By Yael Grauer |
A | Though there are a number of reasons your face may turn red, it’s most likely a normal side effect of your body’s internal cooling system.
When you exercise, blood flow increases to the periphery of the body to “reduce core temperature, so that the brain, heart, and liver don’t get too hot,” explains Carl Thornfeldt, MD, dermatologist and coauthor of the book The New Ideal in Skin Health. The same cooling mechanism that makes you sweat also dilates your blood vessels, which is what creates redness in the skin.
While exercise alone can make you a bit flushed, there are other factors that can influence how red you get. If you have a condition like rosacea or have suffered damage from allergies or prolonged sun exposure, your skin may be more prone to turning red.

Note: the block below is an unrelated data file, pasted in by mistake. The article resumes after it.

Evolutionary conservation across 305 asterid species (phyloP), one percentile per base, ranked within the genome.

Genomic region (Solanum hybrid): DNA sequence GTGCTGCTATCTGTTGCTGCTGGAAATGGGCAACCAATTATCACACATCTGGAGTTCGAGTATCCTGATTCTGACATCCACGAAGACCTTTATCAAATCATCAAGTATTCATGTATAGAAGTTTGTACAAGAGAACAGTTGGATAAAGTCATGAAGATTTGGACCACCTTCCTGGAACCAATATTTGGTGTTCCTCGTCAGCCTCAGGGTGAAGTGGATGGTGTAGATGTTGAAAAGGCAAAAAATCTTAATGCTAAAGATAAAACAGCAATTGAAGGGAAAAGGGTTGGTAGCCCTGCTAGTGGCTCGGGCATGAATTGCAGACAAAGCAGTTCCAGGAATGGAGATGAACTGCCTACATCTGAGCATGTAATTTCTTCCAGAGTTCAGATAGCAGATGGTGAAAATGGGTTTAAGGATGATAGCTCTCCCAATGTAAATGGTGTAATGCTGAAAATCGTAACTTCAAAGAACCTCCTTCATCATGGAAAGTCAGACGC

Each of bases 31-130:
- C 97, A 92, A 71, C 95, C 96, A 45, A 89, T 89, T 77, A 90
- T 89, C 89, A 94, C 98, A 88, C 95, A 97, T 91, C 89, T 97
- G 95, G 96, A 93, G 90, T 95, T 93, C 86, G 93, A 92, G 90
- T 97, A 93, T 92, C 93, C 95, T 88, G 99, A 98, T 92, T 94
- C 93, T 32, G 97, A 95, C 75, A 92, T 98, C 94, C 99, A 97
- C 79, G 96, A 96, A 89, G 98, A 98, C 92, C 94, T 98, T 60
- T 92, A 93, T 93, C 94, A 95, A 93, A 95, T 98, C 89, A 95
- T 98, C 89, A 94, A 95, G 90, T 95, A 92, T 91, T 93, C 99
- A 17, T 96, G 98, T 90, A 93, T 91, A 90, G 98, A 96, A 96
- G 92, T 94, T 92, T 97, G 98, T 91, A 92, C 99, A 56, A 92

Genetics also play a role: People of northern European descent are most prone to redness because their fair skin lacks pigment that might mask redness.
Hot weather can be another culprit. In fact, flushed skin could be a sign of heat stroke, so make sure to stay hydrated, wear moisture-wicking clothing, and relegate your outdoor training to cooler times of day, such as early morning or dusk.